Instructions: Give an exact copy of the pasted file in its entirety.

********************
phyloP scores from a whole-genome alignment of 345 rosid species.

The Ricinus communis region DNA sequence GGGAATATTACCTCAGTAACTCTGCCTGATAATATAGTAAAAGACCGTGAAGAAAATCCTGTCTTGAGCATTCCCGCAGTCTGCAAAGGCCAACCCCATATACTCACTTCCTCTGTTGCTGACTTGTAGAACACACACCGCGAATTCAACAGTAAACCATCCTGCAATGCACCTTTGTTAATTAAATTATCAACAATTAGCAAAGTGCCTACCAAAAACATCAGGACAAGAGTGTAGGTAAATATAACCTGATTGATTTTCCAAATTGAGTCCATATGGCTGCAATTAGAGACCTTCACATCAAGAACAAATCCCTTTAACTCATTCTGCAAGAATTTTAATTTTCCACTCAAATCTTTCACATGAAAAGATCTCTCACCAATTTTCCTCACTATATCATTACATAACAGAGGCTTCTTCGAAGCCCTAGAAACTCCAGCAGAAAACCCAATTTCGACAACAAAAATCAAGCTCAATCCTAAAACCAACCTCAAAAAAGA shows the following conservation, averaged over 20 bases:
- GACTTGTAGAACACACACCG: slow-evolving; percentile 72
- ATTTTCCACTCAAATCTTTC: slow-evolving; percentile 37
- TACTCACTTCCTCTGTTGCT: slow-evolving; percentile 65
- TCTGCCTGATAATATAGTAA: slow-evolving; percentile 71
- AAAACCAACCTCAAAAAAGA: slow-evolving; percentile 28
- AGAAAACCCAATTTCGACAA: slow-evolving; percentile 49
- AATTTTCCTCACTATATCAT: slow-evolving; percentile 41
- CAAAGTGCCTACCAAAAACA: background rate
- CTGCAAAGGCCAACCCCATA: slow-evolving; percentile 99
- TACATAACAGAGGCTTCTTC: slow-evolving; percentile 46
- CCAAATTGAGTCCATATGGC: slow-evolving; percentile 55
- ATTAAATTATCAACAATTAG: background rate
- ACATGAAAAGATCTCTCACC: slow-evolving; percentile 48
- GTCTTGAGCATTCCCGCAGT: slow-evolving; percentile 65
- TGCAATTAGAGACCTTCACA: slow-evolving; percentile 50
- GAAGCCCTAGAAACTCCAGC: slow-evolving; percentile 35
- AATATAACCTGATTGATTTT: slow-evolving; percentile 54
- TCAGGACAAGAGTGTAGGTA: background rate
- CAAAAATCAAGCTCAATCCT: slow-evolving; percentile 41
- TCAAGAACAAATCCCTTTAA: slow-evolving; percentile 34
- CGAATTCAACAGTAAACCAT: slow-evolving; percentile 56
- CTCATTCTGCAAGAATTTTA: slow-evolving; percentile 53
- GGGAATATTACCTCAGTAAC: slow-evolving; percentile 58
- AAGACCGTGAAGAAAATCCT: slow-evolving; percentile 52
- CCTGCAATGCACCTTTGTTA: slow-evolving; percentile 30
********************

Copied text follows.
phyloP scores from a whole-genome alignment of 345 rosid species.

The Ricinus communis region DNA sequence GGGAATATTACCTCAGTAACTCTGCCTGATAATATAGTAAAAGACCGTGAAGAAAATCCTGTCTTGAGCATTCCCGCAGTCTGCAAAGGCCAACCCCATATACTCACTTCCTCTGTTGCTGACTTGTAGAACACACACCGCGAATTCAACAGTAAACCATCCTGCAATGCACCTTTGTTAATTAAATTATCAACAATTAGCAAAGTGCCTACCAAAAACATCAGGACAAGAGTGTAGGTAAATATAACCTGATTGATTTTCCAAATTGAGTCCATATGGCTGCAATTAGAGACCTTCACATCAAGAACAAATCCCTTTAACTCATTCTGCAAGAATTTTAATTTTCCACTCAAATCTTTCACATGAAAAGATCTCTCACCAATTTTCCTCACTATATCATTACATAACAGAGGCTTCTTCGAAGCCCTAGAAACTCCAGCAGAAAACCCAATTTCGACAACAAAAATCAAGCTCAATCCTAAAACCAACCTCAAAAAAGA shows the following conservation, averaged over 20 bases:
- GACTTGTAGAACACACACCG: slow-evolving; percentile 72
- ATTTTCCACTCAAATCTTTC: slow-evolving; percentile 37
- TACTCACTTCCTCTGTTGCT: slow-evolving; percentile 65
- TCTGCCTGATAATATAGTAA: slow-evolving; percentile 71
- AAAACCAACCTCAAAAAAGA: slow-evolving; percentile 28
- AGAAAACCCAATTTCGACAA: slow-evolving; percentile 49
- AATTTTCCTCACTATATCAT: slow-evolving; percentile 41
- CAAAGTGCCTACCAAAAACA: background rate
- CTGCAAAGGCCAACCCCATA: slow-evolving; percentile 99
- TACATAACAGAGGCTTCTTC: slow-evolving; percentile 46
- CCAAATTGAGTCCATATGGC: slow-evolving; percentile 55
- ATTAAATTATCAACAATTAG: background rate
- ACATGAAAAGATCTCTCACC: slow-evolving; percentile 48
- GTCTTGAGCATTCCCGCAGT: slow-evolving; percentile 65
- TGCAATTAGAGACCTTCACA: slow-evolving; percentile 50
- GAAGCCCTAGAAACTCCAGC: slow-evolving; percentile 35
- AATATAACCTGATTGATTTT: slow-evolving; percentile 54
- TCAGGACAAGAGTGTAGGTA: background rate
- CAAAAATCAAGCTCAATCCT: slow-evolving; percentile 41
- TCAAGAACAAATCCCTTTAA: slow-evolving; percentile 34
- CGAATTCAACAGTAAACCAT: slow-evolving; percentile 56
- CTCATTCTGCAAGAATTTTA: slow-evolving; percentile 53
- GGGAATATTACCTCAGTAAC: slow-evolving; percentile 58
- AAGACCGTGAAGAAAATCCT: slow-evolving; percentile 52
- CCTGCAATGCACCTTTGTTA: slow-evolving; percentile 30